Parenting is hard. Parenting teenagers even harder. This is no secret. You know what makes parenting an even harder job? Navigating the parenting of a special needs child on the autism spectrum.
I was out with some friends recently, and they always seem to believe that I have the answers or that I just don’t want to hold on as tight to my son. No, it isn’t that. It is more I want to allow myself to let go and allow my son to spread his wings. One said you are way better at letting go then I am. I don’t believe I am good at letting go, but there are a few things I do know.
The night before the EEG was such a long night. We were given directions that our son could only sleep three to four hours before showing up for the test the next morning. Those doctors have no idea what they are asking of us keeping up most the night.
Yaakov, my eleven year old who has Aspergers, was invited over to a friend’s house. He has known this child for a couple of years, but today was their first play date. I was so excited for him to have yet another experience of friendship and be able to experience being at a friend’s house.
We all have to balance our lives it doesn’t matter if we have kids with special needs or not. Everyone has to take time to balance their daily life!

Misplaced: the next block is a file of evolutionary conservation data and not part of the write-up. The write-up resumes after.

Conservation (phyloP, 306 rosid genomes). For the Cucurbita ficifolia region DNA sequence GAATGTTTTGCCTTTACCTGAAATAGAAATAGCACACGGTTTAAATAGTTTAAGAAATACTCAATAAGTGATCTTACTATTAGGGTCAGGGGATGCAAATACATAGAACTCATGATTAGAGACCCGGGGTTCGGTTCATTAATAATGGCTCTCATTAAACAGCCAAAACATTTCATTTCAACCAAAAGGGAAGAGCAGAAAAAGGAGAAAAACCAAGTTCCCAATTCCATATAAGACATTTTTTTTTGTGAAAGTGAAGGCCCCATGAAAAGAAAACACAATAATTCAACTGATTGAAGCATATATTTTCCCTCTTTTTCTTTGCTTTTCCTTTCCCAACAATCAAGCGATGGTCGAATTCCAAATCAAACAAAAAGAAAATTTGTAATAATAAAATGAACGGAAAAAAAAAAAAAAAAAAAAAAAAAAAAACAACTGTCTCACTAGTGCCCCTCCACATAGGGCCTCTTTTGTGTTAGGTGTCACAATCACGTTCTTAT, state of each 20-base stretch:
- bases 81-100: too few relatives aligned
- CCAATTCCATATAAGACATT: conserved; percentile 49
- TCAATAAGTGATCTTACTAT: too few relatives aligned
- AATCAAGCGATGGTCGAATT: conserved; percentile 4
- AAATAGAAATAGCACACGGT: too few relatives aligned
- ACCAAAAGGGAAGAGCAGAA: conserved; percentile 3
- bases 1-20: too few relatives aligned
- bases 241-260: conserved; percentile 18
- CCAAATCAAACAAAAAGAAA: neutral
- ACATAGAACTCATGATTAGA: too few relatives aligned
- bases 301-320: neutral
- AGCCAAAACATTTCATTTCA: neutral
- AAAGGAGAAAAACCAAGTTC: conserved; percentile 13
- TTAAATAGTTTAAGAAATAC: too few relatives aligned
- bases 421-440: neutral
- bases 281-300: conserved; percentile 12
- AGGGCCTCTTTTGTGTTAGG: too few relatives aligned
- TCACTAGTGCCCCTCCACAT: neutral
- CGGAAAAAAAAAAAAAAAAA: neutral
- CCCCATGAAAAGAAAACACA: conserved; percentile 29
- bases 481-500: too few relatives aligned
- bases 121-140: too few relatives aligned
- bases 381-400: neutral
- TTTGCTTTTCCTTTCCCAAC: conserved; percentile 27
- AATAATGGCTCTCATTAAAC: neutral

The fear comes in when you aren’t close to your doctor’s and what would happen if he hurts himself in a meltdown and you don’t have the doctor’s you have been dealing with for years. How do you explain to a doctor who has never seen your child’s outbursts?
Five days without the kids! I finally decided to practice what I preach and left the boys for five days while my husband and I got away.
My panic was starting to build up as I watched him struggle and I had to remind myself to stay calm. It took everything I had not to jump in there to remind myself the life guard is on his way and he doesn’t need a mother panicking jumping in to save her son. It could cause more damage than help.
Sitting in the waiting room, waiting again, waiting for them to finish another MRI. It has been a couple of years since Yaakov, our 11 year old son, has had his last MRI. At one time in my life, I would have wished one of those tests would have showed something wrong. Yet, every time I think about that guilt fills me up. But, the truth is if one of those tests showed something it would mean they would know what is wrong and we could fix the problem.
There are so many helpful tips out there for how to read an IEP, prepare for an IEP, and so on, but, nothing on how to control your anxiety.